I really messed up this weekend. I lost my cool with my son and resorted to yelling.
This kind of argument tends to happen with my son and I about once or twice a year. When the conditions are just right (I’m tired, or stressed, or it has been a looooong summer, etc.) I can succumb to parenting out of emotion rather than out of rationality.
My son and I are very much alike, so we both know how to dig in our heels and not give up on our point of view.
Once our argument was over and consequences were handed out and we had a chance to talk about what happened, I had a chance to reflect on the situation.
I wasn’t happy with my son’s behavior. I wasn’t happy with my behavior. I wish I had handled things differently; yet, even though there were so many things I wish had NOT happened during this argument, this situation actually brought us closer together.
How did that happen??
It’s what happened AFTER the argument that contributed to encouraging the growth in our relationship, rather than having had the argument in the first place.
Here are some tips to follow if you want to repair your relationship with your child after committing a parenting “NO-NO.”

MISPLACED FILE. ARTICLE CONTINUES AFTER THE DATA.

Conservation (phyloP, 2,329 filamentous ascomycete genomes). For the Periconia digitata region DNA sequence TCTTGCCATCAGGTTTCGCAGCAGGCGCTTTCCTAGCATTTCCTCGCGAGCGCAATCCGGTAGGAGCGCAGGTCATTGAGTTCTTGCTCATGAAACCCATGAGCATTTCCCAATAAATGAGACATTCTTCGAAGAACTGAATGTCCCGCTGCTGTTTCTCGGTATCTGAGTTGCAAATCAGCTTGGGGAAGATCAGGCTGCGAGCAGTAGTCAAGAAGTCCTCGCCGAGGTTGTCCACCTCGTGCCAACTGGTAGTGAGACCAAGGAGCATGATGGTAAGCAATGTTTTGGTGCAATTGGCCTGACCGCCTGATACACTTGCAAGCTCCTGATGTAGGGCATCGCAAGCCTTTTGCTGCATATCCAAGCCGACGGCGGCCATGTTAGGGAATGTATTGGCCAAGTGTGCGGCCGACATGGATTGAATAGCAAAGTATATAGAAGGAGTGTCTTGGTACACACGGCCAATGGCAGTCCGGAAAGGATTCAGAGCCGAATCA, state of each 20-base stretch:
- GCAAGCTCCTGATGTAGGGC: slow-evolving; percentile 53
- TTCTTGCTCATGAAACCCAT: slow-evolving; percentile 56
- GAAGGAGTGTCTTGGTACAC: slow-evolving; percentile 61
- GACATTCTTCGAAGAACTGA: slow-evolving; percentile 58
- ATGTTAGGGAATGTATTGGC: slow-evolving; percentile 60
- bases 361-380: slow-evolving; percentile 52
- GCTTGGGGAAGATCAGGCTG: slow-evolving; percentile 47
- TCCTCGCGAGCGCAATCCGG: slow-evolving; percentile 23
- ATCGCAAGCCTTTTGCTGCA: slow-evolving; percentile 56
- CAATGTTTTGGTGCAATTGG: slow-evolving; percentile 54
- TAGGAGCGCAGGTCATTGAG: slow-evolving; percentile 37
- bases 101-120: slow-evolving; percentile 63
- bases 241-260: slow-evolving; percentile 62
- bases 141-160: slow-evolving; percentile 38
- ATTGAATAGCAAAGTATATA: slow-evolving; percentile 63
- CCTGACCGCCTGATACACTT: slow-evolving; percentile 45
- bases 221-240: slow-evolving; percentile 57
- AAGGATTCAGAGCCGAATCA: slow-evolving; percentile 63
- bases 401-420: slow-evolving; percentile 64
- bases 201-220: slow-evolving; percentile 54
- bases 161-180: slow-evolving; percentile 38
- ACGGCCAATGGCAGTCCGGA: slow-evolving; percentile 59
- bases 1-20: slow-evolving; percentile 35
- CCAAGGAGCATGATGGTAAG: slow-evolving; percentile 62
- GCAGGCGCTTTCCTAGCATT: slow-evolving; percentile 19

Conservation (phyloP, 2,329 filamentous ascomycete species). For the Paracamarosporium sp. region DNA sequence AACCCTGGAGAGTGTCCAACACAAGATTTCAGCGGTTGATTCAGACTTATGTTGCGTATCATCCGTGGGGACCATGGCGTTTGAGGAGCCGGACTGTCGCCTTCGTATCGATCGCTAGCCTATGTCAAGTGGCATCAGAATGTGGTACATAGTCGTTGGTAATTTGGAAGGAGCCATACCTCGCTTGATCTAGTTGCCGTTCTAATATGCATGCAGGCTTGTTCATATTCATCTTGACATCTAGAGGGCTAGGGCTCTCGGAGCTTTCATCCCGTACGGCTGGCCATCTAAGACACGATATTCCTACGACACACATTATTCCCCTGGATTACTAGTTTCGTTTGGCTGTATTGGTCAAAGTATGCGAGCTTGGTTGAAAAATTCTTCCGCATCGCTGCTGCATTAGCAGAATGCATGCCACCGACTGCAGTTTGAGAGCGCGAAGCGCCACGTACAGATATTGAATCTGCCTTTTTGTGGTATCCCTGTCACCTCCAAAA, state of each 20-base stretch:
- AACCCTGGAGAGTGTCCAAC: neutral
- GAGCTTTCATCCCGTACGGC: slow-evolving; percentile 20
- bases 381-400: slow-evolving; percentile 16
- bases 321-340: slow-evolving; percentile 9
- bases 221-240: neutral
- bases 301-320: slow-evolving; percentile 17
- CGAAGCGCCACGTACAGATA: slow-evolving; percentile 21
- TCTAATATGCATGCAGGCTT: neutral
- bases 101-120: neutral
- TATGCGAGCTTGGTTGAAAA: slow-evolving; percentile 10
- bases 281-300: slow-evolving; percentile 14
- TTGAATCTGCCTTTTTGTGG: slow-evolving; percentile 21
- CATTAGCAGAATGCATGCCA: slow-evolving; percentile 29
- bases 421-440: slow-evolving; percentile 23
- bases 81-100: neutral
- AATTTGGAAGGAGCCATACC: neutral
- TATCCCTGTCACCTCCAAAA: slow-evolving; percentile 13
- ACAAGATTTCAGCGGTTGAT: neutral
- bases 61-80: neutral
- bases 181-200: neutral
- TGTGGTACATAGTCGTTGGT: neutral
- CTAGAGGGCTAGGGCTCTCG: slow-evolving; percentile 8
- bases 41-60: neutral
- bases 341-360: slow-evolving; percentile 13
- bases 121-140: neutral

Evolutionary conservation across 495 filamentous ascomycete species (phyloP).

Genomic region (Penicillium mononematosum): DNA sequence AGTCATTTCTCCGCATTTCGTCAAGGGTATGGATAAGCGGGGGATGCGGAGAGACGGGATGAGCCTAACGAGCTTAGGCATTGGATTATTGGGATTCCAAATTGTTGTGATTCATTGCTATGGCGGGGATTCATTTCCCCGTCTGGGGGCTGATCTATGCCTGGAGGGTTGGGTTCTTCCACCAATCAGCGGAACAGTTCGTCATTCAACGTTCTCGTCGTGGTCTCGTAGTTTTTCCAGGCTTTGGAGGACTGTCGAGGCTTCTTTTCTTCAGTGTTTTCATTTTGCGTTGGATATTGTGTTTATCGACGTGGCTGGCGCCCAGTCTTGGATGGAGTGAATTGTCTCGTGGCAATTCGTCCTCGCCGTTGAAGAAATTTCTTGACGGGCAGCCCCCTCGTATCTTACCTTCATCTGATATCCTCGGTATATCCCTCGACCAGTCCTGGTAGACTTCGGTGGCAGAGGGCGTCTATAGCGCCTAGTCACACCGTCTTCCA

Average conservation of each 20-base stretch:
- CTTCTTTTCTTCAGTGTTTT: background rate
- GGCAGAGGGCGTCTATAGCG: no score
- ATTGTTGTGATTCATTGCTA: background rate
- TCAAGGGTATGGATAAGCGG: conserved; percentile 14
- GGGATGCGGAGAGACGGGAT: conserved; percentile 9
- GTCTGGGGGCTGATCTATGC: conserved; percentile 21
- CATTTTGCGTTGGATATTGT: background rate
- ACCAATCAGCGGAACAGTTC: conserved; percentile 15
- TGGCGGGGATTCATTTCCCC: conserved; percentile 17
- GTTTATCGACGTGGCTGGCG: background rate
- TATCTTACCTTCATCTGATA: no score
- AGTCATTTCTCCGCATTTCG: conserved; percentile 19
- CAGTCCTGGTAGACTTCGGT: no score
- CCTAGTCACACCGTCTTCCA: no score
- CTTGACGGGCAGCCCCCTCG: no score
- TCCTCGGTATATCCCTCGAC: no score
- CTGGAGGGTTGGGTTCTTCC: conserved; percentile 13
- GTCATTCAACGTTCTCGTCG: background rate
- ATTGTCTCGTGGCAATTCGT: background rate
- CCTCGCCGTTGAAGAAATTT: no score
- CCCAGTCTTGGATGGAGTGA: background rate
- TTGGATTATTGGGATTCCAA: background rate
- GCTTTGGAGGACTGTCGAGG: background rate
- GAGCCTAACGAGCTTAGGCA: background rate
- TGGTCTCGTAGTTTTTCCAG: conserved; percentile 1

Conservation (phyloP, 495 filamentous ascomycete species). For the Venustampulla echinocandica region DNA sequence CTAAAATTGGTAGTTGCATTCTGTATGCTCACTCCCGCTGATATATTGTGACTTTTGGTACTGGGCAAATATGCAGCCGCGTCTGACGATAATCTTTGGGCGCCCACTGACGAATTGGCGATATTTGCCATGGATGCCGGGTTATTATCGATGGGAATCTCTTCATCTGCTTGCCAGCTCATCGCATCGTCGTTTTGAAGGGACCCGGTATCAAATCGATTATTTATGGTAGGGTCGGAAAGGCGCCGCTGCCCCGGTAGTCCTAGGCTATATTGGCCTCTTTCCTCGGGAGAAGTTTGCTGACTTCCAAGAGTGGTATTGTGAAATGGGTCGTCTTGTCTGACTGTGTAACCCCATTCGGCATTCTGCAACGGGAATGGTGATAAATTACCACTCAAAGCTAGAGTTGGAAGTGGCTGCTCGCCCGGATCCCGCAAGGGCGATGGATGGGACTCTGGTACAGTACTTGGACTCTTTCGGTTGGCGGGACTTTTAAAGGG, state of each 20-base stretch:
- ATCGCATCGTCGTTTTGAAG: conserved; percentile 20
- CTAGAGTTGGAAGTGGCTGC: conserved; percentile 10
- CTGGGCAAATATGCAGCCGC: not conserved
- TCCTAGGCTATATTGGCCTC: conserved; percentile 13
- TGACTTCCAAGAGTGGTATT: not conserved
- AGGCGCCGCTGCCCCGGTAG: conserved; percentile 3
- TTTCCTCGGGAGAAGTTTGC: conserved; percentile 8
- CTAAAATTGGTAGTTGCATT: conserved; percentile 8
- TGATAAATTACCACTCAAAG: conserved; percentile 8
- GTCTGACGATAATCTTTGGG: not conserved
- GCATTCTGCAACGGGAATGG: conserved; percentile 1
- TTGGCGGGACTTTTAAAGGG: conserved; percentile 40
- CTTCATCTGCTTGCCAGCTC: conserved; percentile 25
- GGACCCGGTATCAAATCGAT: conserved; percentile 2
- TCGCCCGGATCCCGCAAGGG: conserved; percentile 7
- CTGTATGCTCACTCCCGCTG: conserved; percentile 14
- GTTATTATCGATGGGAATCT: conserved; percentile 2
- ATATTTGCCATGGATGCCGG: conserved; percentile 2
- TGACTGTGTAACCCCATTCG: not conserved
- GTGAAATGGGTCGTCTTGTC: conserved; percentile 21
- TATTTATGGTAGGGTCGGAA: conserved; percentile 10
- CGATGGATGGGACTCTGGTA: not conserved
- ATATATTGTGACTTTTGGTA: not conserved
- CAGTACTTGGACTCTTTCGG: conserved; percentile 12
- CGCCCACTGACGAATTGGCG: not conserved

1. Admit You Were Wrong & Apologize
Admitting you were wrong has many benefits.
First of all, it models to your child how to take personal responsibility for incorrect behavior.
Not only is this a difficult skill for lots of kids to master, many ADULTS NEVER ACQUIRE THIS SKILL IN THEIR LIFETIMES! Therefore, if your child can learn this important life lesson during their childhoods, then they become way ahead of the curve in terms of becoming a great adult.
Admitting your mistake also serves to validate your child. What is validation? Is it a silly pop-psych term that you should ignore. No!
Karyn D. Hall, Ph.D, who wrote the book The Power of Validation, describes validation as “the recognition and acceptance that your child has feelings and thoughts that are true and real to him or her regardless of logic or whether it makes sense to anyone else.”
Validating your child’s experience isn’t AGREEING with him or her – it is simply meeting them where they are in their experience.